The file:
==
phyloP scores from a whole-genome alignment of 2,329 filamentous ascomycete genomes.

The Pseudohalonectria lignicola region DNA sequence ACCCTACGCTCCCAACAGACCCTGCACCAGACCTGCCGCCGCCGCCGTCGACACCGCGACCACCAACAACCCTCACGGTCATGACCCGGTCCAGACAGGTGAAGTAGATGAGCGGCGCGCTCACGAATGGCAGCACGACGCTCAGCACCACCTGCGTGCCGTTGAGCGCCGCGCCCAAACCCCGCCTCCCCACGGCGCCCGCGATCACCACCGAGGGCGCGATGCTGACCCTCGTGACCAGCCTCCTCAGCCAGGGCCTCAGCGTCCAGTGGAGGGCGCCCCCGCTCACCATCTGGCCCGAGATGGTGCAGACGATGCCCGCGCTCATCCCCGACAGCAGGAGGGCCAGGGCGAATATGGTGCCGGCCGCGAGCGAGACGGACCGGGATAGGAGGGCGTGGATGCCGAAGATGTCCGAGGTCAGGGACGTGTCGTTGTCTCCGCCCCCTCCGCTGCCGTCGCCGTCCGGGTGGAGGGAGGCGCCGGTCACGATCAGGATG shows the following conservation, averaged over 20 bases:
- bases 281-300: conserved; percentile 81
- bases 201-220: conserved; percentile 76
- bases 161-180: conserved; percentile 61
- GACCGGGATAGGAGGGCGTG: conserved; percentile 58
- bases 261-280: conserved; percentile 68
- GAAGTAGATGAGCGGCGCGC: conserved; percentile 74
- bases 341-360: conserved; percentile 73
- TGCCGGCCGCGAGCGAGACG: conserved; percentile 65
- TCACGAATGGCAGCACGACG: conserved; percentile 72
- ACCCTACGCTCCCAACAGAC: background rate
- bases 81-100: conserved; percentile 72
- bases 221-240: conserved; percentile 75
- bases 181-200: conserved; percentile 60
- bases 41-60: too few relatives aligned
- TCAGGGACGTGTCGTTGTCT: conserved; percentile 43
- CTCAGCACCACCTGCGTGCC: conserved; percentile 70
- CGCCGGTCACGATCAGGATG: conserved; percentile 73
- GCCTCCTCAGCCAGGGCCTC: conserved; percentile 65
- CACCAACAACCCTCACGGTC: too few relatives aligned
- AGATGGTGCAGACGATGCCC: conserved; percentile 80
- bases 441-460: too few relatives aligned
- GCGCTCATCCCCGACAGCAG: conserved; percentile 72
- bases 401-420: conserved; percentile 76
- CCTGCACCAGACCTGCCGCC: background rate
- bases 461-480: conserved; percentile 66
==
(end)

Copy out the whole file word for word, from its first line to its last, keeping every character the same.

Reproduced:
phyloP scores from a whole-genome alignment of 2,329 filamentous ascomycete genomes.

The Pseudohalonectria lignicola region DNA sequence ACCCTACGCTCCCAACAGACCCTGCACCAGACCTGCCGCCGCCGCCGTCGACACCGCGACCACCAACAACCCTCACGGTCATGACCCGGTCCAGACAGGTGAAGTAGATGAGCGGCGCGCTCACGAATGGCAGCACGACGCTCAGCACCACCTGCGTGCCGTTGAGCGCCGCGCCCAAACCCCGCCTCCCCACGGCGCCCGCGATCACCACCGAGGGCGCGATGCTGACCCTCGTGACCAGCCTCCTCAGCCAGGGCCTCAGCGTCCAGTGGAGGGCGCCCCCGCTCACCATCTGGCCCGAGATGGTGCAGACGATGCCCGCGCTCATCCCCGACAGCAGGAGGGCCAGGGCGAATATGGTGCCGGCCGCGAGCGAGACGGACCGGGATAGGAGGGCGTGGATGCCGAAGATGTCCGAGGTCAGGGACGTGTCGTTGTCTCCGCCCCCTCCGCTGCCGTCGCCGTCCGGGTGGAGGGAGGCGCCGGTCACGATCAGGATG shows the following conservation, averaged over 20 bases:
- bases 281-300: conserved; percentile 81
- bases 201-220: conserved; percentile 76
- bases 161-180: conserved; percentile 61
- GACCGGGATAGGAGGGCGTG: conserved; percentile 58
- bases 261-280: conserved; percentile 68
- GAAGTAGATGAGCGGCGCGC: conserved; percentile 74
- bases 341-360: conserved; percentile 73
- TGCCGGCCGCGAGCGAGACG: conserved; percentile 65
- TCACGAATGGCAGCACGACG: conserved; percentile 72
- ACCCTACGCTCCCAACAGAC: background rate
- bases 81-100: conserved; percentile 72
- bases 221-240: conserved; percentile 75
- bases 181-200: conserved; percentile 60
- bases 41-60: too few relatives aligned
- TCAGGGACGTGTCGTTGTCT: conserved; percentile 43
- CTCAGCACCACCTGCGTGCC: conserved; percentile 70
- CGCCGGTCACGATCAGGATG: conserved; percentile 73
- GCCTCCTCAGCCAGGGCCTC: conserved; percentile 65
- CACCAACAACCCTCACGGTC: too few relatives aligned
- AGATGGTGCAGACGATGCCC: conserved; percentile 80
- bases 441-460: too few relatives aligned
- GCGCTCATCCCCGACAGCAG: conserved; percentile 72
- bases 401-420: conserved; percentile 76
- CCTGCACCAGACCTGCCGCC: background rate
- bases 461-480: conserved; percentile 66